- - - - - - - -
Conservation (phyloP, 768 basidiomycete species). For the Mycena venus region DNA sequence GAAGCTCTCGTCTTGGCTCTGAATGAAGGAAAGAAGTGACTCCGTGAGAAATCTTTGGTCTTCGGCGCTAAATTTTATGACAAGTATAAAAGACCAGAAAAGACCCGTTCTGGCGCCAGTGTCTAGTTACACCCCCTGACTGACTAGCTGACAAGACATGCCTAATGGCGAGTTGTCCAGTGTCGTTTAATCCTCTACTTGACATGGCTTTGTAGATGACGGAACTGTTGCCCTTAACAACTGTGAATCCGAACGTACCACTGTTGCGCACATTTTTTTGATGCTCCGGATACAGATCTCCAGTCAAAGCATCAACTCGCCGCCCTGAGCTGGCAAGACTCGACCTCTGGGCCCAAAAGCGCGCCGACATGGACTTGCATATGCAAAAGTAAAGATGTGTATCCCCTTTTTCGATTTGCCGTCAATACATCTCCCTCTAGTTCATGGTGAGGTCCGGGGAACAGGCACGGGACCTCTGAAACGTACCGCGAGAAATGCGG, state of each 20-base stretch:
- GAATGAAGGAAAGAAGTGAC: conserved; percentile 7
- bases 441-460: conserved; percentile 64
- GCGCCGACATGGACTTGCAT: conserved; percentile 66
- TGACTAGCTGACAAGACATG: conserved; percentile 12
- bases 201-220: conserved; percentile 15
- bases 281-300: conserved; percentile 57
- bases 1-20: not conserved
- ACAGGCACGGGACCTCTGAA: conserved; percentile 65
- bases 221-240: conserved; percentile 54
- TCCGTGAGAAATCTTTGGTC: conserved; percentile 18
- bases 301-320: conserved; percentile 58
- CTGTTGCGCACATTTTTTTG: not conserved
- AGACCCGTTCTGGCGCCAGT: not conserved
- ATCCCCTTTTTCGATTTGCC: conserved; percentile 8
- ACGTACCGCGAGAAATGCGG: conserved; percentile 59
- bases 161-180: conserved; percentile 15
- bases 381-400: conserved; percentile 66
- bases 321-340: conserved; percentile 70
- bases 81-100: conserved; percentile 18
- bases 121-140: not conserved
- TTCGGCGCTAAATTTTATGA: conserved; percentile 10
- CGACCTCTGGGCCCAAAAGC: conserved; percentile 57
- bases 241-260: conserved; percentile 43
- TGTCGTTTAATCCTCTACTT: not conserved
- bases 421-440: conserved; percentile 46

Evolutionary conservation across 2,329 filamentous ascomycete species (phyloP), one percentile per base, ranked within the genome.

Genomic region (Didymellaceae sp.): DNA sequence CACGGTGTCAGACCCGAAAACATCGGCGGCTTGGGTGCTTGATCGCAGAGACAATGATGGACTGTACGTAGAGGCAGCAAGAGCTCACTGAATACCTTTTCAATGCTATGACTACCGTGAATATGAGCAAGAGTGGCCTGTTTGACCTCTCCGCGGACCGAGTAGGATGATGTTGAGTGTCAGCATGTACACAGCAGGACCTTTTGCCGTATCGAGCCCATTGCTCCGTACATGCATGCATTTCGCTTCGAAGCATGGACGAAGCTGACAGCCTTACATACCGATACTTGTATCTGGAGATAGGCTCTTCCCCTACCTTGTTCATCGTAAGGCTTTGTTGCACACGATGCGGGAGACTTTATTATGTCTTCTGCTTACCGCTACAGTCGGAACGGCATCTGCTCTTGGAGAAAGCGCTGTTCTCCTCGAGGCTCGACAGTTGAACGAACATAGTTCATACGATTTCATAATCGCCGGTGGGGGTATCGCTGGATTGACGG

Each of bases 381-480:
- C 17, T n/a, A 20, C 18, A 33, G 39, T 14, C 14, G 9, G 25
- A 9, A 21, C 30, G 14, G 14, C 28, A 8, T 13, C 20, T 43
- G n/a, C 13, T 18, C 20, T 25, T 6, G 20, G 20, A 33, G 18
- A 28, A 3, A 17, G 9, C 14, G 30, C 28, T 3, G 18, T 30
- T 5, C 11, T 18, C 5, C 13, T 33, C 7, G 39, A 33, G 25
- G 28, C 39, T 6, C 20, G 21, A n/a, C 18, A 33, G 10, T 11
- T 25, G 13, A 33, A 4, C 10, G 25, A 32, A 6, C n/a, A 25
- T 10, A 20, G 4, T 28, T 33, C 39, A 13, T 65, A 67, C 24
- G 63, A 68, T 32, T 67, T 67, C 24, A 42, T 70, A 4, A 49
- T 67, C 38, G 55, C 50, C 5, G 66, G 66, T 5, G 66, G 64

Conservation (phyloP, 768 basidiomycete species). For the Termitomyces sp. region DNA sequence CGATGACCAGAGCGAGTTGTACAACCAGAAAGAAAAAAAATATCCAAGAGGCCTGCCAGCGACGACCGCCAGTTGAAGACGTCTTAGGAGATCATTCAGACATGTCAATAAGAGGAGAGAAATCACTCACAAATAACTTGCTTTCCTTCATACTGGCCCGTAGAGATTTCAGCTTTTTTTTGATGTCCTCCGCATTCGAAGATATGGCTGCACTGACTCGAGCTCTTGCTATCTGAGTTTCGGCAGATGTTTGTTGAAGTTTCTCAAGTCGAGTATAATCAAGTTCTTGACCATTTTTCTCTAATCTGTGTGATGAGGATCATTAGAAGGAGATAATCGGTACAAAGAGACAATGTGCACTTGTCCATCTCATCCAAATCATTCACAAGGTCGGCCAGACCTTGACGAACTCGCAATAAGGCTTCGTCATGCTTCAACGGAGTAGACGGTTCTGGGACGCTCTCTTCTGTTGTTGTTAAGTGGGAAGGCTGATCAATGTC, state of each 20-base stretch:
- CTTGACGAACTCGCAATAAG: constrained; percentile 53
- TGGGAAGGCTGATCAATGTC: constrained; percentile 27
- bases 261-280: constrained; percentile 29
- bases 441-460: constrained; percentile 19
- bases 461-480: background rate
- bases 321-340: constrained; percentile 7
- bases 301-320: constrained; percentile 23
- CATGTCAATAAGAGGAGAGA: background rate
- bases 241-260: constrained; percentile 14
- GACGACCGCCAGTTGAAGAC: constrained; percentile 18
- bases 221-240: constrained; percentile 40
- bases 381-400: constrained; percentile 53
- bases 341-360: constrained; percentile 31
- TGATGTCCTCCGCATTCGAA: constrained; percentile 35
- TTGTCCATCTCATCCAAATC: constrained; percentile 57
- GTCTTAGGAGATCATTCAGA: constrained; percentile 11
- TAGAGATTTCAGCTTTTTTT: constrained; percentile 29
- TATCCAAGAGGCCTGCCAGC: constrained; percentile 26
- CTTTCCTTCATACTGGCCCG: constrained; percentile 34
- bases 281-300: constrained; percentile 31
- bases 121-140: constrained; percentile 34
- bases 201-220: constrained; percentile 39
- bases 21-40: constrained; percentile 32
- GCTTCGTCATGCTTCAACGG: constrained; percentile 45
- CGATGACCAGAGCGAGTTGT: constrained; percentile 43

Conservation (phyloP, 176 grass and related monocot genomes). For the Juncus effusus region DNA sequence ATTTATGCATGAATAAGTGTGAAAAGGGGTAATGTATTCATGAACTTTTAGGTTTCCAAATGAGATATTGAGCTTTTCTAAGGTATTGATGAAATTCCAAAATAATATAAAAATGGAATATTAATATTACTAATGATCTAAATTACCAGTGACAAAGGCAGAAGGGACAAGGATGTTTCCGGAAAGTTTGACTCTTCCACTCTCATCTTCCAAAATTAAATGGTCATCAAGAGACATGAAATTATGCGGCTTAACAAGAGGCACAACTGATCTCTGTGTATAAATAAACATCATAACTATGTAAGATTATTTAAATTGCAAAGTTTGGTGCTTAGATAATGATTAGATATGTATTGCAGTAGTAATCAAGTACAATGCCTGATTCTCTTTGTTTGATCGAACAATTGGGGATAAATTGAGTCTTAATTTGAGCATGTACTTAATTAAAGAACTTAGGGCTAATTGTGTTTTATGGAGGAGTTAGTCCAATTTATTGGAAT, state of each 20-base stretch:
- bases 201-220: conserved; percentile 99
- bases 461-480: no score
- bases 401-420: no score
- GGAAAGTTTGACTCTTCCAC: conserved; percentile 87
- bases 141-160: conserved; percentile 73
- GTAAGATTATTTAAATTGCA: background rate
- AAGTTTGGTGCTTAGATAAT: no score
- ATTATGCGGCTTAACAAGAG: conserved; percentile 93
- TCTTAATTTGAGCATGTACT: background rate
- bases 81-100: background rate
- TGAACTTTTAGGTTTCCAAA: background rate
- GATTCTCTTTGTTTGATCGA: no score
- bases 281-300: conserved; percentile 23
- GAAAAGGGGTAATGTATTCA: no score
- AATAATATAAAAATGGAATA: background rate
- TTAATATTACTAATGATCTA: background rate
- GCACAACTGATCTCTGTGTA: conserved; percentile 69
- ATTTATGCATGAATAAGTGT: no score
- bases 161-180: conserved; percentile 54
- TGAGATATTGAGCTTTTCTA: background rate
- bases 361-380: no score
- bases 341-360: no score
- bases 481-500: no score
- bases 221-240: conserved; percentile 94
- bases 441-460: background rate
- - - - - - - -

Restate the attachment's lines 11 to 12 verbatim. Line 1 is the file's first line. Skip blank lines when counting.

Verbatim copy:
- TCCGTGAGAAATCTTTGGTC: conserved; percentile 18
- bases 301-320: conserved; percentile 58